The Idea and Practice of Pilates as a Complete System

Woman doing Pilates exercise
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Have you done pilates? If so, what kind? Was it a group class? Did you do the mat, reformer, or some other apparatus entirely? Although Pilates is everywhere these days, many of the parts have gone missing. And unless you've done it all and done it in a carefully constructed workout, you're missing out on the most important identifying element of the method: the idea and practice of pilates as a complete system.

The Pilates System

A system is defined as individual units that work together, or an organized scheme or method. In a proper pilates lesson, this means the individual parts of the workout are defined. Those parts must work together in an organized way to achieve specific goals. These minimum standards, regardless of what type or brand of pilates you enjoy, dictate that all quality pilates training incorporates these elements. 

What does it look like?

  • Your complete Pilates workout format includes a mat, reformer, and typically two additional pieces of equipment that are selected by your instructor during your workout to improve, intensify, and address your unique body challenges.
  • There are three types of pilates chairs, three types of Pilates barrels, a large table known as the Cadillac, pedi-poles, and many more to choose from in order to satisfy a complete Pilates workout.

Taken together, each apparatus improves the work on every other apparatus in an elegant and powerful system. You get stronger and better at each exercise faster than you could ever get by limiting yourself to just one pilates device.

The Mat Is Important to Developing Good Form and Progressions

Bodyweight trainers will tell you that with good form and progressions you don't need any props at all. Joe Pilates understood the value of bodyweight training. Using nothing more than positions and leverage you can exploit gravity to train your entire body.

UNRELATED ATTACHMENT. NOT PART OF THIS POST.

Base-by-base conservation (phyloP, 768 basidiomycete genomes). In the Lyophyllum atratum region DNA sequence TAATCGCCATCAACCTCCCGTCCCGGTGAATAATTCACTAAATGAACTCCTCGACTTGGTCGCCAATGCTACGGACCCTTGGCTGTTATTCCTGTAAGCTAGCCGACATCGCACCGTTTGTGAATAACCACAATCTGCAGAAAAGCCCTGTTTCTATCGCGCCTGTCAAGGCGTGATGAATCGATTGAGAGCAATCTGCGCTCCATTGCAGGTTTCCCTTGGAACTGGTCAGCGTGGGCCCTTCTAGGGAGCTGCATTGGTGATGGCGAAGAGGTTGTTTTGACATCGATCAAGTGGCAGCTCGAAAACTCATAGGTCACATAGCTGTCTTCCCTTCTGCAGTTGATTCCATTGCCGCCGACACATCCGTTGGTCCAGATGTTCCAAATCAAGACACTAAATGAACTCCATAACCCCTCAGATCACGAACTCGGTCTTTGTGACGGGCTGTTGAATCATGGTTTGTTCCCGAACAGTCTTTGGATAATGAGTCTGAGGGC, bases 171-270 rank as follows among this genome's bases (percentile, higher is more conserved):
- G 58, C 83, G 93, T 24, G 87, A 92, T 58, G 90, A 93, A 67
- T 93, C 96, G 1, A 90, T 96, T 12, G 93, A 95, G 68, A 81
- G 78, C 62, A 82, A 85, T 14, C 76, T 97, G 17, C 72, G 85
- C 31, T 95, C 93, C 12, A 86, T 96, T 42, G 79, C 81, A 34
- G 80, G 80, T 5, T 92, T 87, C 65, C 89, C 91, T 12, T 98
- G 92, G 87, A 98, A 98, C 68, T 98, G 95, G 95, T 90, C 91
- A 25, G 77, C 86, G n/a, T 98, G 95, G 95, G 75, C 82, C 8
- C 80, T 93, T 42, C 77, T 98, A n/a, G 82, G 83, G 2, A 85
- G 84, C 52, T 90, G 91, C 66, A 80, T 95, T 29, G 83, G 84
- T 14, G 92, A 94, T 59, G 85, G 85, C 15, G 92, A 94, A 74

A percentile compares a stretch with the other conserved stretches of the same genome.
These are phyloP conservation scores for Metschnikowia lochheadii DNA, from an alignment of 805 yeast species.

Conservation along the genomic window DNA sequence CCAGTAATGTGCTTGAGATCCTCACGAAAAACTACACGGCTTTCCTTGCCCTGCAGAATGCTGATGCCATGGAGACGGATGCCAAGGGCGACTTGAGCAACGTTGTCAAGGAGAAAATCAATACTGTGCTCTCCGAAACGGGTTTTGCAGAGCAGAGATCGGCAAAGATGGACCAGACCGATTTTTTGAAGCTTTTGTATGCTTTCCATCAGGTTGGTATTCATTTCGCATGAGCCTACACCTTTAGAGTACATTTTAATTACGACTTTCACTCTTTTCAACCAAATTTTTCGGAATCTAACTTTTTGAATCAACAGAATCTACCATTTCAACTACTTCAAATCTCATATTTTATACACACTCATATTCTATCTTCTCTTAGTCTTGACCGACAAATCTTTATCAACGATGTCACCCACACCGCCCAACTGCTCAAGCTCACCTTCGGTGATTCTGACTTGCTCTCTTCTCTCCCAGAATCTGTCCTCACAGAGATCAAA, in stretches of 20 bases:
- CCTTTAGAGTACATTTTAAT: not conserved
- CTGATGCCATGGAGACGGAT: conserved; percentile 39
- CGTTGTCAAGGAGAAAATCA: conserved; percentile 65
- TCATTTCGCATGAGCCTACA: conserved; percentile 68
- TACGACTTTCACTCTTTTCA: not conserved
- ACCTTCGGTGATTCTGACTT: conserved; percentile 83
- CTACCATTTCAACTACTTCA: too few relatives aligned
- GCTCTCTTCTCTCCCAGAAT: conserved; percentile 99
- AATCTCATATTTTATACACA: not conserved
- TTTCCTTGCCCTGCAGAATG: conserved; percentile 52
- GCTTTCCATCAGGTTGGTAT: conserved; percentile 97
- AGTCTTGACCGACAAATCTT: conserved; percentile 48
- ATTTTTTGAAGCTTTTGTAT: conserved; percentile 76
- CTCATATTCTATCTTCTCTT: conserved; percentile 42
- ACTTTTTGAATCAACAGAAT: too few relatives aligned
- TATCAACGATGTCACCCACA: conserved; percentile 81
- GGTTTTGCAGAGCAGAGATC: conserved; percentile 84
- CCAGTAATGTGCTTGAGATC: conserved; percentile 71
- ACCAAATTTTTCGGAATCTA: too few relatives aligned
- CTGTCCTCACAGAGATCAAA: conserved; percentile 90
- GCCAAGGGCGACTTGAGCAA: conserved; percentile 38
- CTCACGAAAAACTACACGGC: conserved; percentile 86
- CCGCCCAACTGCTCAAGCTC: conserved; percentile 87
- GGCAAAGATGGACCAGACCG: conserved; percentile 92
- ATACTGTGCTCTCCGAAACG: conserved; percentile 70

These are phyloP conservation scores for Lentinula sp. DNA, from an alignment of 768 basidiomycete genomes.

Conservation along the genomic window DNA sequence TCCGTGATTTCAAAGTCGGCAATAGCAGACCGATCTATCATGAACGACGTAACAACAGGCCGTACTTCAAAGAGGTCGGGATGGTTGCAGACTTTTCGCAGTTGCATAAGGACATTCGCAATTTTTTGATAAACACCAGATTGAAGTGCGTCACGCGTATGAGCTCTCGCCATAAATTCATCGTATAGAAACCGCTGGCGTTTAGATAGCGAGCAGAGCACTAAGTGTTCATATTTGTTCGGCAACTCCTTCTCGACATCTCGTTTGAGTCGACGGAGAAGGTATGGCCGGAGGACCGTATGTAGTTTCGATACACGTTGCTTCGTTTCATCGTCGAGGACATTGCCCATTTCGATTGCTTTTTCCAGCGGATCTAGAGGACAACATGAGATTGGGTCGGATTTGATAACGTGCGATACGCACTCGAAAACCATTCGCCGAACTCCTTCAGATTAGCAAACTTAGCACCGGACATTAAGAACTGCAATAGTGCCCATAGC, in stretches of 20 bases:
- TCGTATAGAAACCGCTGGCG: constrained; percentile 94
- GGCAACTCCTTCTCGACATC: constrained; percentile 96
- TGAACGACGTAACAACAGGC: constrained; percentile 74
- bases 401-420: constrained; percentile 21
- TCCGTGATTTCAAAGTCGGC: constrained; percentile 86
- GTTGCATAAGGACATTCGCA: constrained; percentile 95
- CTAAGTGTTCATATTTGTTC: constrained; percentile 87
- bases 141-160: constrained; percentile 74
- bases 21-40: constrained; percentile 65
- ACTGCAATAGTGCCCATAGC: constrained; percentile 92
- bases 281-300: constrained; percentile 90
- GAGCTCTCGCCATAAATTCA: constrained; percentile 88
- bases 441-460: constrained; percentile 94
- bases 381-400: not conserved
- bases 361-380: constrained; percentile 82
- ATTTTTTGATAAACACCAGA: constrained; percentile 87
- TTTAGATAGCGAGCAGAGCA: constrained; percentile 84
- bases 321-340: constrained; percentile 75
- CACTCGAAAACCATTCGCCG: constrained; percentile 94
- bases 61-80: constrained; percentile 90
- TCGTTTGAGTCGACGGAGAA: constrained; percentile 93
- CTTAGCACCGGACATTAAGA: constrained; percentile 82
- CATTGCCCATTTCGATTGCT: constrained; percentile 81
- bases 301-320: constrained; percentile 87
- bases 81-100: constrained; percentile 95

The classic Pilates mat takes your body through all planes of motion and addresses every joint. The system uses both compound and simple movements and repetition to accomplish full-body training. Even the transitions are smooth and seamless, meaning that the intention of the original work was never meant to give you a break. The entire routine functions like a dance or martial arts routine that doesn't stop until it's over. It's fluid and efficient and sweaty, too.

If you are in the routine of reformer classes or choose to only work out with a specific apparatus like the Cadillac or wunda chair, there's no excuse not to go further into the system. Take up your mat practice at home on your own. Fifteen minutes a day is all you need. Following the basic list that Joseph Pilates laid out is ideal.

The Systemic Approach Really Does Matter

The purpose of pilates is to prepare you for real life. It accomplishes this specifically by cross-training for itself. Can't do a move on one piece of equipment or the Mat? No problem. There are a dozen variations across the studio that turn each move upside down and inside out.

Pilates is a sophisticated, targeted method of training intended to be practiced as a system.

Push-ups are done on the floor, on a moving platform, even on a pedal. You'll practice each element of a movement and find what's limited or weak in order to finally master that elusive move.

What If You Don't Have Access to All the Equipment?

Find it if you can. Dedicated pilates studios often host teacher training programs and need volunteers to practice on. Fledgling instructors routinely provide low-cost sessions where you get to experience full-picture pilates.

If you can't get to a fully equipped studio, patchwork your practice together. You may take a Reformer class on Monday, work at home on the Mat on Wednesday, and try a Tower class on the third workout day. There are tremendous differences in the many different pilates workouts available, but experiencing the method as a system should be on your pilates to-do list.

By Alycea Ungaro, PT, MS
Alycea Ungaro, PT, MS, holds a Pilates certification through the Pilates Method Alliance and a master's degree in clinical nutrition.